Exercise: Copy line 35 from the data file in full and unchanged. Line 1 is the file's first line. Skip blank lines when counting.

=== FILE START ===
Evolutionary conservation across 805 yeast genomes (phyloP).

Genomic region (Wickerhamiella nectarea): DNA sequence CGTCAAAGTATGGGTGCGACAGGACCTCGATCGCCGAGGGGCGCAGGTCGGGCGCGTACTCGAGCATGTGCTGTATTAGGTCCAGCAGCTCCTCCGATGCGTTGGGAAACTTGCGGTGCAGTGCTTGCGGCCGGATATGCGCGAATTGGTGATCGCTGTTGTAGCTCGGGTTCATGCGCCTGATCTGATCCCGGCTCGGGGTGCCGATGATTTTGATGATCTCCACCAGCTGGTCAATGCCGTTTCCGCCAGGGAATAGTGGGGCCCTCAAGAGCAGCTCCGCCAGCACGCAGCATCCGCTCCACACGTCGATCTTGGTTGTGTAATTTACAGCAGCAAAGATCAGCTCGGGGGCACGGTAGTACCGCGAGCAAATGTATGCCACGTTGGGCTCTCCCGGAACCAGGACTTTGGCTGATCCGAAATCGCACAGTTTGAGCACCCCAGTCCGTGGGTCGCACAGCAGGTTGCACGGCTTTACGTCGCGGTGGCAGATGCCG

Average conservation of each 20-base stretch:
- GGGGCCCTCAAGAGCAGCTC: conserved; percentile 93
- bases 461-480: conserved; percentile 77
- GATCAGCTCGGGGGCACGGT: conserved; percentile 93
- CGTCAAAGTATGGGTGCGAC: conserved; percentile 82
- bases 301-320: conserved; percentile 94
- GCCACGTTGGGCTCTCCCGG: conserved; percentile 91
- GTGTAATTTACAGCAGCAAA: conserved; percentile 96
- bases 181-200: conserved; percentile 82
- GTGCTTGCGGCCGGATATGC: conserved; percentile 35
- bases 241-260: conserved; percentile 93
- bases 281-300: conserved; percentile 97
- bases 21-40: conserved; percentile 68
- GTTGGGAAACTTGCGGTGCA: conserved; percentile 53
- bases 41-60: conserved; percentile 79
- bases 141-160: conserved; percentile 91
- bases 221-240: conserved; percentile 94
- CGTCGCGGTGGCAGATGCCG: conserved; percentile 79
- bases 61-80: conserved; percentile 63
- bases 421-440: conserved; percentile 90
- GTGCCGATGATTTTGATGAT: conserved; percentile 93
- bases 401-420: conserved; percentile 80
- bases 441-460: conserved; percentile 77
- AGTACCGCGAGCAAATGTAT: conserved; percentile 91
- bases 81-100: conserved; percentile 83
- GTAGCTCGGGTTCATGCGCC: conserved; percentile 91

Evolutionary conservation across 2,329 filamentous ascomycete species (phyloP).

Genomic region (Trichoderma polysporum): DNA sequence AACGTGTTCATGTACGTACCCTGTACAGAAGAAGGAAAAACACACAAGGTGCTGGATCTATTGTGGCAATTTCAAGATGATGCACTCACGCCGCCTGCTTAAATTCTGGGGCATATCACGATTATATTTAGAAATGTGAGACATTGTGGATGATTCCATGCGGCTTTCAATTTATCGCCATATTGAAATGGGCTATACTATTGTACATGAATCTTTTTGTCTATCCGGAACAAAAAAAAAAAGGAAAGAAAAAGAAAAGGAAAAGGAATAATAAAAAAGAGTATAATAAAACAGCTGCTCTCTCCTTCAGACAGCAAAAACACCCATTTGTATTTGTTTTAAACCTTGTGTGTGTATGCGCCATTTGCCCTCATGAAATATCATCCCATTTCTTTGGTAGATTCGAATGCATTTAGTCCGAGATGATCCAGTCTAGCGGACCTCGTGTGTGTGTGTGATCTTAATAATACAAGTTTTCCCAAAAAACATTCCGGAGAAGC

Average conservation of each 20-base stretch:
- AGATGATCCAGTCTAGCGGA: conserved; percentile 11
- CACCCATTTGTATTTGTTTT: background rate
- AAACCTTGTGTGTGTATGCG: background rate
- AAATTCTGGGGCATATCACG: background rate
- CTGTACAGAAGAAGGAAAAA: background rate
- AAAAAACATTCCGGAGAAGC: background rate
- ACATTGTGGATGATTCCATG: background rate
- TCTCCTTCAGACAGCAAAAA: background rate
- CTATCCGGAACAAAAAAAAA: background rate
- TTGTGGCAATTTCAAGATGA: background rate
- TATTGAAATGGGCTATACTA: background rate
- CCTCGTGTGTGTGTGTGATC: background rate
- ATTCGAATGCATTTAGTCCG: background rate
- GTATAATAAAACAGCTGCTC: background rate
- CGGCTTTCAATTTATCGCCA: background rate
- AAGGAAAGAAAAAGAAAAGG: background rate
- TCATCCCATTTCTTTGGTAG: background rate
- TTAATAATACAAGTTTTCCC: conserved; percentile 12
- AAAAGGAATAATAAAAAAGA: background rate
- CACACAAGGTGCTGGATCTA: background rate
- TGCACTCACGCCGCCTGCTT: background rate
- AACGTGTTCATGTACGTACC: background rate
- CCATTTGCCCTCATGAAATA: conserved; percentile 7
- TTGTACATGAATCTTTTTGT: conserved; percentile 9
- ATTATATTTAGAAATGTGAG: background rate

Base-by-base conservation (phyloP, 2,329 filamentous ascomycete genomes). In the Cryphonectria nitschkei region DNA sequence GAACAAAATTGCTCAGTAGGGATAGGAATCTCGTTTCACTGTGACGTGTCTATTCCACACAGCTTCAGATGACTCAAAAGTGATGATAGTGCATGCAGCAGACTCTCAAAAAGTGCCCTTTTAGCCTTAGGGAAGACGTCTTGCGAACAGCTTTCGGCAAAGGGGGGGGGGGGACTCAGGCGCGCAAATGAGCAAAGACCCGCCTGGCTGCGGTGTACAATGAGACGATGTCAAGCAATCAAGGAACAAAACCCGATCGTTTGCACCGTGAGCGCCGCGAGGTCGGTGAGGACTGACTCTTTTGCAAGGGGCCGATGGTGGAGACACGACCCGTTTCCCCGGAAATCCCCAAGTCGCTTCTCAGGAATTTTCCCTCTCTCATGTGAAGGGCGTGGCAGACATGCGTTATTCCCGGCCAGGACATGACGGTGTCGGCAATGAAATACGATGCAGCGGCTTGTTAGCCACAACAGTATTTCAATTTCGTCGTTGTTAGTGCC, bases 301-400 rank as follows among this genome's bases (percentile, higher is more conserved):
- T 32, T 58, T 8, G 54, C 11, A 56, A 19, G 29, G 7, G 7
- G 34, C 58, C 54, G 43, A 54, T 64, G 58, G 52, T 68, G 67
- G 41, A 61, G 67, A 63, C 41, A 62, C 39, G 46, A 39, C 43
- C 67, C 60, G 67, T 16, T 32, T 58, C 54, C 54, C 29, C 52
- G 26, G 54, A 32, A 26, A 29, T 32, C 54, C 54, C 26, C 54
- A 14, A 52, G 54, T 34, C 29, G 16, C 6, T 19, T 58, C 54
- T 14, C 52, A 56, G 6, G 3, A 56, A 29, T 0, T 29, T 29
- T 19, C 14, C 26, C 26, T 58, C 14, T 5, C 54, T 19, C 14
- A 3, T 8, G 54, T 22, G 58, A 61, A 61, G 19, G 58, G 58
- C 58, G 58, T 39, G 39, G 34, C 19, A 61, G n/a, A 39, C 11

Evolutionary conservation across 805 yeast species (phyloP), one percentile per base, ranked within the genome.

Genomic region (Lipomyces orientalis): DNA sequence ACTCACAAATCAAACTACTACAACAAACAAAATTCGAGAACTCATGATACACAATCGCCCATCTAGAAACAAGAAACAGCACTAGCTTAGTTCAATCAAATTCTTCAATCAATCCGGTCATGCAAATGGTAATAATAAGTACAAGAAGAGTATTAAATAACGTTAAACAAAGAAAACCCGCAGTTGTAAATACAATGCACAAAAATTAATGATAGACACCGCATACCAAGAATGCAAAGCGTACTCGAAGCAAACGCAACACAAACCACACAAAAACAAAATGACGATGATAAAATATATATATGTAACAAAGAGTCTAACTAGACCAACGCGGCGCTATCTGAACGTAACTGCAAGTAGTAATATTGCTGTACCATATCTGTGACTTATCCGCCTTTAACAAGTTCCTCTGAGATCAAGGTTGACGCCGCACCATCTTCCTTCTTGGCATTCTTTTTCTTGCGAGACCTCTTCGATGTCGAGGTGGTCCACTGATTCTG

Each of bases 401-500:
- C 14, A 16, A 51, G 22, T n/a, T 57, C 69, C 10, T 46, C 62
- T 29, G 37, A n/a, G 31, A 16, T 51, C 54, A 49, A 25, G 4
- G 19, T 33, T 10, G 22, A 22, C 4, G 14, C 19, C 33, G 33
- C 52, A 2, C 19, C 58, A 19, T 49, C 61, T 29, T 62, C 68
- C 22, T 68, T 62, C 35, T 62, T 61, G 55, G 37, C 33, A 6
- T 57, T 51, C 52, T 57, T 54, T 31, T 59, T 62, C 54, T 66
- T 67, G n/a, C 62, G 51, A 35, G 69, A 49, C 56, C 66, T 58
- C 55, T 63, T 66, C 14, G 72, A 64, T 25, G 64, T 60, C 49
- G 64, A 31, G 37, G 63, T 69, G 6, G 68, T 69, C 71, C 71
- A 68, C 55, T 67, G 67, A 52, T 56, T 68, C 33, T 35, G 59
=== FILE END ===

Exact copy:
- AAATTCTGGGGCATATCACG: background rate